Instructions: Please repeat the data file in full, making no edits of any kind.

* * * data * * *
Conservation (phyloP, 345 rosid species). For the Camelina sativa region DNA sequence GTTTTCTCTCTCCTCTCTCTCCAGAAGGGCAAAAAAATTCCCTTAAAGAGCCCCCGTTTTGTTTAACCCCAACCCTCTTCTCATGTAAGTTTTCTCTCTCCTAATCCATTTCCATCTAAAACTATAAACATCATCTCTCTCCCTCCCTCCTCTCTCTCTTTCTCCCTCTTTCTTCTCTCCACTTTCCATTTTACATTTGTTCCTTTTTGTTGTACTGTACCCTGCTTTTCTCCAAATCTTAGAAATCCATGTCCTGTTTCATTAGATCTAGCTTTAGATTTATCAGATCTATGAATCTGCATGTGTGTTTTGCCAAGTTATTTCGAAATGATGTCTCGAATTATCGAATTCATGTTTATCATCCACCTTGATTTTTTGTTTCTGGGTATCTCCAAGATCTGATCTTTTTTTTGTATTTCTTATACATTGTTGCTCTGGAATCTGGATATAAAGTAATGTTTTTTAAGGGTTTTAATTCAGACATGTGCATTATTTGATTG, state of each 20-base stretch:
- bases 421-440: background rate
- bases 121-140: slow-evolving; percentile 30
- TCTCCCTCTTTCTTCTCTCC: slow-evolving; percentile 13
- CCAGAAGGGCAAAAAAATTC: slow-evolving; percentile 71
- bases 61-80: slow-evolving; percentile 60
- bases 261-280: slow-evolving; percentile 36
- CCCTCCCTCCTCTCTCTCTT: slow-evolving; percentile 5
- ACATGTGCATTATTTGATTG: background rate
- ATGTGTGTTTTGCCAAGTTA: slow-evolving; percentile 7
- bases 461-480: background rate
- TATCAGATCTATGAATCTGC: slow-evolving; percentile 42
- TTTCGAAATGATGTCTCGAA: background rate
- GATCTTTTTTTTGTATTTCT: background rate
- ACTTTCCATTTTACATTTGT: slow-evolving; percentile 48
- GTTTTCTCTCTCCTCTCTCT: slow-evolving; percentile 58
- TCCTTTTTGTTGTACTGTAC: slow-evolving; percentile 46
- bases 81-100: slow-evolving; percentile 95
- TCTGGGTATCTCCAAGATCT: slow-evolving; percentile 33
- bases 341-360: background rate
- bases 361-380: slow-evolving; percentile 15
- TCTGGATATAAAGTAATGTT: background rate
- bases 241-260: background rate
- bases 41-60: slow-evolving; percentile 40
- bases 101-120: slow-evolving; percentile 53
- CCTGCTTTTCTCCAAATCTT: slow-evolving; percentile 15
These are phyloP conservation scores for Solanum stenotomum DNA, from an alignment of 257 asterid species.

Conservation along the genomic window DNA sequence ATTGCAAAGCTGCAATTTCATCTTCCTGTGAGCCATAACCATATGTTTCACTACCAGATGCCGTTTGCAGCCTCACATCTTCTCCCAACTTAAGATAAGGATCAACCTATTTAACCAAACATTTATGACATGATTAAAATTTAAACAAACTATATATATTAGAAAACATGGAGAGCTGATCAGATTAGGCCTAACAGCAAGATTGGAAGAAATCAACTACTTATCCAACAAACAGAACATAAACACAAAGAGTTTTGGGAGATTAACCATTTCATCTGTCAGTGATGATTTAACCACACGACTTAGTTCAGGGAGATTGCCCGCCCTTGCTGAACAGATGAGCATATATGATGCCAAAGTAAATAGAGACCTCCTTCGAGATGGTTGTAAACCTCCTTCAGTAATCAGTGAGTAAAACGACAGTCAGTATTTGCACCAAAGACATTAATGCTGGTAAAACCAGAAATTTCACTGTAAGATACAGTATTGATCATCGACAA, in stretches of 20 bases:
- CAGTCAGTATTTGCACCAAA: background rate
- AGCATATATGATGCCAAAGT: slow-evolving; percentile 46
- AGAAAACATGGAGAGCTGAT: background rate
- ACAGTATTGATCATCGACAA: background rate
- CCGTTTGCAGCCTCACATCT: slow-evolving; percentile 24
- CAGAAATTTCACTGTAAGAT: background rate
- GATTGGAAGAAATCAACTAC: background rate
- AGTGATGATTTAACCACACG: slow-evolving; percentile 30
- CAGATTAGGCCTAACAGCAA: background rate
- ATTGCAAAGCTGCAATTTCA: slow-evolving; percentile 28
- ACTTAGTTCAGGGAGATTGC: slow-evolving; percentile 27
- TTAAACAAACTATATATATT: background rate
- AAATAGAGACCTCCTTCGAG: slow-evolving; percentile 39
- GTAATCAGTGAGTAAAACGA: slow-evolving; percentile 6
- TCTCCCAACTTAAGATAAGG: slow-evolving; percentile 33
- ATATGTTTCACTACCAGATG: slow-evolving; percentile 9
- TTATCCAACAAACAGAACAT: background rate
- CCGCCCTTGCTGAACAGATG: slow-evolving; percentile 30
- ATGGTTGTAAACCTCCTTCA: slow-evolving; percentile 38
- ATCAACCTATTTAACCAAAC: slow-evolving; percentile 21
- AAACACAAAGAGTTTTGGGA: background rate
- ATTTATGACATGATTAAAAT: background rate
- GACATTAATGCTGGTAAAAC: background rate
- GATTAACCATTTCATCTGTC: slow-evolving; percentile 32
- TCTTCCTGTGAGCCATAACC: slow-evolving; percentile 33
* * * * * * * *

Conservation (phyloP, 345 rosid species). For the Camelina sativa region DNA sequence GTTTTCTCTCTCCTCTCTCTCCAGAAGGGCAAAAAAATTCCCTTAAAGAGCCCCCGTTTTGTTTAACCCCAACCCTCTTCTCATGTAAGTTTTCTCTCTCCTAATCCATTTCCATCTAAAACTATAAACATCATCTCTCTCCCTCCCTCCTCTCTCTCTTTCTCCCTCTTTCTTCTCTCCACTTTCCATTTTACATTTGTTCCTTTTTGTTGTACTGTACCCTGCTTTTCTCCAAATCTTAGAAATCCATGTCCTGTTTCATTAGATCTAGCTTTAGATTTATCAGATCTATGAATCTGCATGTGTGTTTTGCCAAGTTATTTCGAAATGATGTCTCGAATTATCGAATTCATGTTTATCATCCACCTTGATTTTTTGTTTCTGGGTATCTCCAAGATCTGATCTTTTTTTTGTATTTCTTATACATTGTTGCTCTGGAATCTGGATATAAAGTAATGTTTTTTAAGGGTTTTAATTCAGACATGTGCATTATTTGATTG, state of each 20-base stretch:
- bases 421-440: background rate
- bases 121-140: slow-evolving; percentile 30
- TCTCCCTCTTTCTTCTCTCC: slow-evolving; percentile 13
- CCAGAAGGGCAAAAAAATTC: slow-evolving; percentile 71
- bases 61-80: slow-evolving; percentile 60
- bases 261-280: slow-evolving; percentile 36
- CCCTCCCTCCTCTCTCTCTT: slow-evolving; percentile 5
- ACATGTGCATTATTTGATTG: background rate
- ATGTGTGTTTTGCCAAGTTA: slow-evolving; percentile 7
- bases 461-480: background rate
- TATCAGATCTATGAATCTGC: slow-evolving; percentile 42
- TTTCGAAATGATGTCTCGAA: background rate
- GATCTTTTTTTTGTATTTCT: background rate
- ACTTTCCATTTTACATTTGT: slow-evolving; percentile 48
- GTTTTCTCTCTCCTCTCTCT: slow-evolving; percentile 58
- TCCTTTTTGTTGTACTGTAC: slow-evolving; percentile 46
- bases 81-100: slow-evolving; percentile 95
- TCTGGGTATCTCCAAGATCT: slow-evolving; percentile 33
- bases 341-360: background rate
- bases 361-380: slow-evolving; percentile 15
- TCTGGATATAAAGTAATGTT: background rate
- bases 241-260: background rate
- bases 41-60: slow-evolving; percentile 40
- bases 101-120: slow-evolving; percentile 53
- CCTGCTTTTCTCCAAATCTT: slow-evolving; percentile 15
These are phyloP conservation scores for Solanum stenotomum DNA, from an alignment of 257 asterid species.

Conservation along the genomic window DNA sequence ATTGCAAAGCTGCAATTTCATCTTCCTGTGAGCCATAACCATATGTTTCACTACCAGATGCCGTTTGCAGCCTCACATCTTCTCCCAACTTAAGATAAGGATCAACCTATTTAACCAAACATTTATGACATGATTAAAATTTAAACAAACTATATATATTAGAAAACATGGAGAGCTGATCAGATTAGGCCTAACAGCAAGATTGGAAGAAATCAACTACTTATCCAACAAACAGAACATAAACACAAAGAGTTTTGGGAGATTAACCATTTCATCTGTCAGTGATGATTTAACCACACGACTTAGTTCAGGGAGATTGCCCGCCCTTGCTGAACAGATGAGCATATATGATGCCAAAGTAAATAGAGACCTCCTTCGAGATGGTTGTAAACCTCCTTCAGTAATCAGTGAGTAAAACGACAGTCAGTATTTGCACCAAAGACATTAATGCTGGTAAAACCAGAAATTTCACTGTAAGATACAGTATTGATCATCGACAA, in stretches of 20 bases:
- CAGTCAGTATTTGCACCAAA: background rate
- AGCATATATGATGCCAAAGT: slow-evolving; percentile 46
- AGAAAACATGGAGAGCTGAT: background rate
- ACAGTATTGATCATCGACAA: background rate
- CCGTTTGCAGCCTCACATCT: slow-evolving; percentile 24
- CAGAAATTTCACTGTAAGAT: background rate
- GATTGGAAGAAATCAACTAC: background rate
- AGTGATGATTTAACCACACG: slow-evolving; percentile 30
- CAGATTAGGCCTAACAGCAA: background rate
- ATTGCAAAGCTGCAATTTCA: slow-evolving; percentile 28
- ACTTAGTTCAGGGAGATTGC: slow-evolving; percentile 27
- TTAAACAAACTATATATATT: background rate
- AAATAGAGACCTCCTTCGAG: slow-evolving; percentile 39
- GTAATCAGTGAGTAAAACGA: slow-evolving; percentile 6
- TCTCCCAACTTAAGATAAGG: slow-evolving; percentile 33
- ATATGTTTCACTACCAGATG: slow-evolving; percentile 9
- TTATCCAACAAACAGAACAT: background rate
- CCGCCCTTGCTGAACAGATG: slow-evolving; percentile 30
- ATGGTTGTAAACCTCCTTCA: slow-evolving; percentile 38
- ATCAACCTATTTAACCAAAC: slow-evolving; percentile 21
- AAACACAAAGAGTTTTGGGA: background rate
- ATTTATGACATGATTAAAAT: background rate
- GACATTAATGCTGGTAAAAC: background rate
- GATTAACCATTTCATCTGTC: slow-evolving; percentile 32
- TCTTCCTGTGAGCCATAACC: slow-evolving; percentile 33